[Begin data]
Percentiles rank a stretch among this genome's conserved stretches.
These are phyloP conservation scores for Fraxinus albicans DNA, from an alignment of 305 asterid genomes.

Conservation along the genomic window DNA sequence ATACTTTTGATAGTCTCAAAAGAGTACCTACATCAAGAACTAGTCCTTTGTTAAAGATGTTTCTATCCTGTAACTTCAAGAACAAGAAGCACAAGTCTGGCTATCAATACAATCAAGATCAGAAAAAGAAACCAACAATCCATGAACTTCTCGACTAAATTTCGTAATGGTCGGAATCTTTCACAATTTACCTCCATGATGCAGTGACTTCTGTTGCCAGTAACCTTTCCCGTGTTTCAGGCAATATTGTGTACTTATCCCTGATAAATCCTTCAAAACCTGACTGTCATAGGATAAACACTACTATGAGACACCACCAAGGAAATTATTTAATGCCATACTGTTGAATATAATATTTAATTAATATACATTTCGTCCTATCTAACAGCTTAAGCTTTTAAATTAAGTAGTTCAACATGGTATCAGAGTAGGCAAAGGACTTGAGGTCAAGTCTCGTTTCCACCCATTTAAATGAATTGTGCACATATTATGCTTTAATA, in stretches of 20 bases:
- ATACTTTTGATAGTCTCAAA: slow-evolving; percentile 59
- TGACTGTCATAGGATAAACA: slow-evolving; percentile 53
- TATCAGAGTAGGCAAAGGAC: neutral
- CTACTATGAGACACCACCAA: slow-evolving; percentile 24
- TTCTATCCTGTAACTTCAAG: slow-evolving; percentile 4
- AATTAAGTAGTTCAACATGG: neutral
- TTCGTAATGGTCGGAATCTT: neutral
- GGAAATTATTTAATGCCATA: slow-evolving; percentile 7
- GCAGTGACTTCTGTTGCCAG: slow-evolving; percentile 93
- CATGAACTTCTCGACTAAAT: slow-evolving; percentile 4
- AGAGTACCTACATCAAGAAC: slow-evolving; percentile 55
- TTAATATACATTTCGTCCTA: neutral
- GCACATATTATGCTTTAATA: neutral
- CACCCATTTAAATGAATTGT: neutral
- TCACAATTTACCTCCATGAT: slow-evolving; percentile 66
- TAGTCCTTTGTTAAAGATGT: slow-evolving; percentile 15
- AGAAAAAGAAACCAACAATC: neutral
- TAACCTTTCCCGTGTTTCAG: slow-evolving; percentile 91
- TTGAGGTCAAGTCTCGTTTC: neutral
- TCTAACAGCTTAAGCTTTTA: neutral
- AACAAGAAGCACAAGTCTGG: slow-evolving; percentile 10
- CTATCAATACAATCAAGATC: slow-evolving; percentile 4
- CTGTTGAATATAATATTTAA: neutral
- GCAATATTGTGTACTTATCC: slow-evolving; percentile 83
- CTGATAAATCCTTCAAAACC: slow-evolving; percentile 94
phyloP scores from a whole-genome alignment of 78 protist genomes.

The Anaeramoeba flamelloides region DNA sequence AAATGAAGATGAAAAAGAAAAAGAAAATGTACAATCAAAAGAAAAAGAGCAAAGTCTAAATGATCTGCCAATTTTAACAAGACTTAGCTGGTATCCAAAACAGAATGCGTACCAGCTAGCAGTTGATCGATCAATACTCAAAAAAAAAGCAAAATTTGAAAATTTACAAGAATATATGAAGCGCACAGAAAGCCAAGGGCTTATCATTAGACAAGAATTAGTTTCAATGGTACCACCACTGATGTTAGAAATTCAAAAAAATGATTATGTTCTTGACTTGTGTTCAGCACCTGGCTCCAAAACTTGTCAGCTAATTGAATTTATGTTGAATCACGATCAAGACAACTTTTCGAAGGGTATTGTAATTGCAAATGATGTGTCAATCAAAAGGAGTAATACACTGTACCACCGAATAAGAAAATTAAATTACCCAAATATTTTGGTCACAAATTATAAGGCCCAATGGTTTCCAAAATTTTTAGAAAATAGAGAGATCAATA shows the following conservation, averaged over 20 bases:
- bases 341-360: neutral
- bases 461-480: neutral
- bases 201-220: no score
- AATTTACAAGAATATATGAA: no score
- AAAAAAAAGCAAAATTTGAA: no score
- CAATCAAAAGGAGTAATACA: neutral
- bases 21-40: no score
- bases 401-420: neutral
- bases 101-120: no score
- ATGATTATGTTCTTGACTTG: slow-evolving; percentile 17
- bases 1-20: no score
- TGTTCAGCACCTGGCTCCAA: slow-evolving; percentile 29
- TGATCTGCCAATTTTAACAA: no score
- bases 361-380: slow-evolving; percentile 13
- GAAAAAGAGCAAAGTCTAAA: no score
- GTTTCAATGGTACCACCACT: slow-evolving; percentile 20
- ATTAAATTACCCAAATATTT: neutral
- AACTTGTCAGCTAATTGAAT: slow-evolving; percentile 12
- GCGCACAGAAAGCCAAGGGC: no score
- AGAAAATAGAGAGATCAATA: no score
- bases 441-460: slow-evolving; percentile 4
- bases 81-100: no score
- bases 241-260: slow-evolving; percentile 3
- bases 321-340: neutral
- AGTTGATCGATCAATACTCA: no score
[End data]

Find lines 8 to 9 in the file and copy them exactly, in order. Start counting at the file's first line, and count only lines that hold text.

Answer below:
- TTCTATCCTGTAACTTCAAG: slow-evolving; percentile 4
- AATTAAGTAGTTCAACATGG: neutral